The Mediterranean was central to Shakespeare’s imagination. Roughly twenty of his plays are set there, and Verona was vital to his conception it. Since 1948, the city has offered a mainstream Shakespeare Festival, performed in Italian at the marvelous Roman Theatre, and attracts hundreds of thousands of people from all over the world every year in a tourist pilgrimage to Juliet’s house and tomb. The Verona Shakespeare Festival Fringe offers a different perspective, another angle, or – in fact – a diverse array of angles, perspectives, and vectors that present the many ways that Shakespeare continues to hold the world’s imagination, and remains relentlessly alive, and unceasingly vital for audiences and artists alike.
The Verona Shakespeare Festival Fringe was born in the heat of the 2020-21 Covid-19 Pandemic. The world stopped. Live theatrical activity ceased. Theatre, as well as Teaching, resorted to the Network, Virtual Spaces, and digitally presented performances. Though much ceased, and all was interrupted, the period of confinement led to new relationships, exchanges, and possibilities. The Verona Shakespeare Festival Fringe emerged when a small group of people, spaced throughout the world, met through serindipety and fate, on Zoom, and found they had much in common, much they wanted to do, much they wanted to make, and much they wanted to see. They also found they had there differences, too. No matter. In fact, bring them on. After one meeting, much like Constantin Stanislavsky and Vladimir Nemirovich Danchenko’s at the Slavic Bazaar in Moscow, something was born – something new, for this moment in human history, with the new possibilities that exist for exchange and the shared experience that is theatre.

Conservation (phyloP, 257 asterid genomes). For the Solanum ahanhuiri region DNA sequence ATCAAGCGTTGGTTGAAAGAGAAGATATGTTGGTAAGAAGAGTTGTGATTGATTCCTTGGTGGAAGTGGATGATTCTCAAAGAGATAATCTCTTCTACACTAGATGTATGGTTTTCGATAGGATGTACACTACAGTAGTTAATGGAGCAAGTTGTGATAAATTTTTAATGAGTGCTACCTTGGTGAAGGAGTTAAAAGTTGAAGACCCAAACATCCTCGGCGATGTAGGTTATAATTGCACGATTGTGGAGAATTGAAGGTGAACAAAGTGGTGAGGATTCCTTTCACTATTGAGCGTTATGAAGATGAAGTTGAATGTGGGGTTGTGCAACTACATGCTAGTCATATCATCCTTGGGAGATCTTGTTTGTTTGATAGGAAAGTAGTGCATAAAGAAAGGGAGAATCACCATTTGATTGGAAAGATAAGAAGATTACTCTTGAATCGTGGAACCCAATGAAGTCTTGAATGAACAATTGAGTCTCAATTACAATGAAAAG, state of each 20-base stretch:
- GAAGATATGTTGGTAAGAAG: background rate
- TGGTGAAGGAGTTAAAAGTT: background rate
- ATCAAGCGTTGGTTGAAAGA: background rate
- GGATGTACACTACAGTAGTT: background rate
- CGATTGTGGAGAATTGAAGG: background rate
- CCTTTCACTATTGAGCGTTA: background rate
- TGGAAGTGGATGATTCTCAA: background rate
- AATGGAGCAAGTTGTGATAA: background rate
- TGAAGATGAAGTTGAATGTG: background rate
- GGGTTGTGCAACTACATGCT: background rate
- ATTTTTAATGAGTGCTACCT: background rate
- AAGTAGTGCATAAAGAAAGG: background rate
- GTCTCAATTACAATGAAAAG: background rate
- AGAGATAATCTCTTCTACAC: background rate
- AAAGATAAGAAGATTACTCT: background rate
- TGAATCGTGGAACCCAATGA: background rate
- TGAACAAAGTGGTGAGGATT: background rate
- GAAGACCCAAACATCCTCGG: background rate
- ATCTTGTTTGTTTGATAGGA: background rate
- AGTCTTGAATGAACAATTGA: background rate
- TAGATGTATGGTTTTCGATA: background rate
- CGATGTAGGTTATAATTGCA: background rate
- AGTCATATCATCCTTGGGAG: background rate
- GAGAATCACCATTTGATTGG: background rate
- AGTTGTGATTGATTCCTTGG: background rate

The Verona Shakespeare Festival Fringe is unique. There is no other, or better, way to say it. It fuses the work of Shakespearean researchers with that of the artists of the professional theatre, the Academy with the Stage. It presents the work of serious artist-scholars, whose creative work blurs distinctions between traditional scholarship and performance, and creates a lively intersection where performance, research, and scholarship fuse to present a dynamic interplay of ideas, experiments, and new possibilities in Shakespearean stagecraft and scholarship.
It is run by the Municipality of Verona in collaboration with the Skenè Research Centre (Verona University). The festival is educational in the best senses of the word, in that it privileges the rich exchange of human sensitivities and values in a free flowing exchange of participation, conversation, and shared experience.
The festival seeks to cultivate new work, cultural exchange, and intercultural dialogue. The festival offers young and experimental artists the chance to showcase their work and dialogue with each other; favours inclusiveness and openness; supports multilingual and multicultural approaches to Shakespeare; and provides a site for transational encounters between artists and researchers in a free-wheeling exchange of vibrant conversations. The festival seeks to be without borders. It cultivates opportunities for audience development and aesthetic possibilities across a diverse spectrum of theatrical knowledge. The festival understands Shakespeare as lingua franca, a language for inter-cultural exchange and theatrical creation. Like the Roman god Janus, it sees the past and future together as one, as it envisions Shakespeare as relentlessly alive, consistently new, and constantly renewable.